Thursday, February 14, 2008

On Romance

Who at The Atlantic thinks that articles like this discussion of settling - where the author acknowledges that our culture has created an unhelpful panic around certain issues, then proceeds to engage in said panic for several thousand words (c.f. everything written by Caitlin Flannigan) - are either interesting or helpful? In this particular piece, the author's central claim seems to be that for a woman of a certain age, being married to anyone is better than being married to no one.

What depresses me most about this article isn't the gender essentialism on display in statements such as:

Of course, we’d be loath to admit it in this day and age, but ask any soul-baring 40-year-old single heterosexual woman what she most longs for in life, and she probably won’t tell you it’s a better career or a smaller waistline or a bigger apartment. Most likely, she’ll say that what she really wants is a husband (and, by extension, a child).

Nor is it the vague wave at the degree to which the whole notion of "settling" is gendered in our society, before rushing into the comforting embrace of "everyone else is doing it" (though there's a whole different post I could write about both the warnings to "uppity women" and the deep contempt for men on display in this article):

I’ll be the first to admit that there’s something objectionable about making the case for settling, because it’s based on the premise that women’s biological clocks place them at the mercy of men, and that therefore a power dynamic dictates what should be an affair solely of the heart (not the heart and the ovaries). But I’m not the only woman who accepts settling as a valid choice—apparently so do the millions who buy bestselling relationship books that advocate settling but that, so as not to offend, simply spin the concept as a form of female empowerment.

What really depresses me is the view of romance on display throughout the article that seems to be all about avoiding dealbreakers. She writes:

Don’t worry about passion or intense connection. Don’t nix a guy based on his annoying habit of yelling “Bravo!” in movie theaters. Overlook his halitosis or abysmal sense of aesthetics...Some guys aren’t worldly, but they’d make great dads. Or you walk into a room and start talking to this person who is 5'4" and has an unfortunate nose, but he “gets” you.

There's no sense anywhere in her article that there's a vast difference between giving up hope for passion and connection, and being willing to overlook annoying habits and less-than-perfect looks. Is the author conflating the two to add legitimacy to her argument for settling, by claiming most everyone does this to some degree or another? Or are there people out there who genuinely find what I'd perceive as trivial differences to be insuperable barriers to passion or connection?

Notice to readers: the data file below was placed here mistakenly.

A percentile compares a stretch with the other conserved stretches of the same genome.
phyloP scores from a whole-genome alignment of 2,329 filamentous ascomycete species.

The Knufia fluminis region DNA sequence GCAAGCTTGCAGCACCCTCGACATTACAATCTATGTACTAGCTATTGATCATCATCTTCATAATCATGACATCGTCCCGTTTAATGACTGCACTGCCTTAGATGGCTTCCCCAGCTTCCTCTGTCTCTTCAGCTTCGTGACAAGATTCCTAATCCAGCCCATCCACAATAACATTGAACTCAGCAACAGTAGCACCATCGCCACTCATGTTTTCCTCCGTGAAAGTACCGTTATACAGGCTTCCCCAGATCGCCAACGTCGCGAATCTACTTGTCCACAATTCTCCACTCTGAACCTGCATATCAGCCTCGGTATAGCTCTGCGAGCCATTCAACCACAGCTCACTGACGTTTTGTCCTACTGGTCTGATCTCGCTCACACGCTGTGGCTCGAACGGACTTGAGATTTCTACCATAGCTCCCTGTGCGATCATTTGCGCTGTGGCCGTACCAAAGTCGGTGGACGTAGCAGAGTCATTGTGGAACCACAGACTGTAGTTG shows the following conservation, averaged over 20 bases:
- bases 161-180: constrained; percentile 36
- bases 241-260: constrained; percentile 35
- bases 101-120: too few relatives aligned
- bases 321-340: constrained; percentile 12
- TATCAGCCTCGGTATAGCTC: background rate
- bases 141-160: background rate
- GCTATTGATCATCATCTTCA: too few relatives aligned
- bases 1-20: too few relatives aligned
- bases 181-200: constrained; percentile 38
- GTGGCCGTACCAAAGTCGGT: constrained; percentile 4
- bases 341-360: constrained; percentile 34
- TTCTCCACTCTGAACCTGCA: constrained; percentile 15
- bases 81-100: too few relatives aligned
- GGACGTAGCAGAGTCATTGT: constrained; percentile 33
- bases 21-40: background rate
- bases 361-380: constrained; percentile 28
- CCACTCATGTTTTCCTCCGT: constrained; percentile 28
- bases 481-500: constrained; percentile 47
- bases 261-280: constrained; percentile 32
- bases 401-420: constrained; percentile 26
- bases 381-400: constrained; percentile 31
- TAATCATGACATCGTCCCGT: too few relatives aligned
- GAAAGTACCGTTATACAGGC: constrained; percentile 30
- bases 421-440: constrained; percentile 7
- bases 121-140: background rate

Perhaps this is as much about the stories we tell ourselves as about realities. I could construct a narrative of settling for my current boyfriend, (he may be short, but at least he does the dishes) but it just wouldn't make any sense to me. What do minor imperfections matter when weighed against all the wonderful things he brings to my life? In which case, an article extolling the beauties of lowered expectations is only going to encourage people to think about normal trade-offs in rather dire terms. Hardly what I'd call a positive contribution to human flourishing.

It's a common trope of fairy tales and love stories that your grand passion comes to you in the form you least expect it (the son of your worst enemy, a scullery maid, a beast). Overweight and balding may lack a certain panache, but it's no repudiation of romance to fall in love with someone who fits that description. Or if it is, that's a romantic ideal I'd be happy to repudiate.

The moral is supposed to be “Don’t be too picky” but many of the anecdotes quote women who seem to be trying to convince not just the reader, but themselves, that they haven’t settled.

“I should be with some guy with a vast vocabulary who is very smart,” said Heather, a 30-year-old lawyer turned journalist. Instead, she’s dating an actor who didn’t finish college. “My boyfriend is fun, he’s smart, but he hasn’t gone through years of school. He wanted to pursue acting. And you can tell—he doesn’t have that background, and it never ever once bothered me. But for everyone else, [his lack of education] is what they see.” Another woman says she dates “the ‘secrets’ … guys other women don’t recognize as great.” How’s that for damning praise?

Your husband has imperfections but you're happy nonetheless? Congratulations! You've talked yourself into settling.

Bah, I say.


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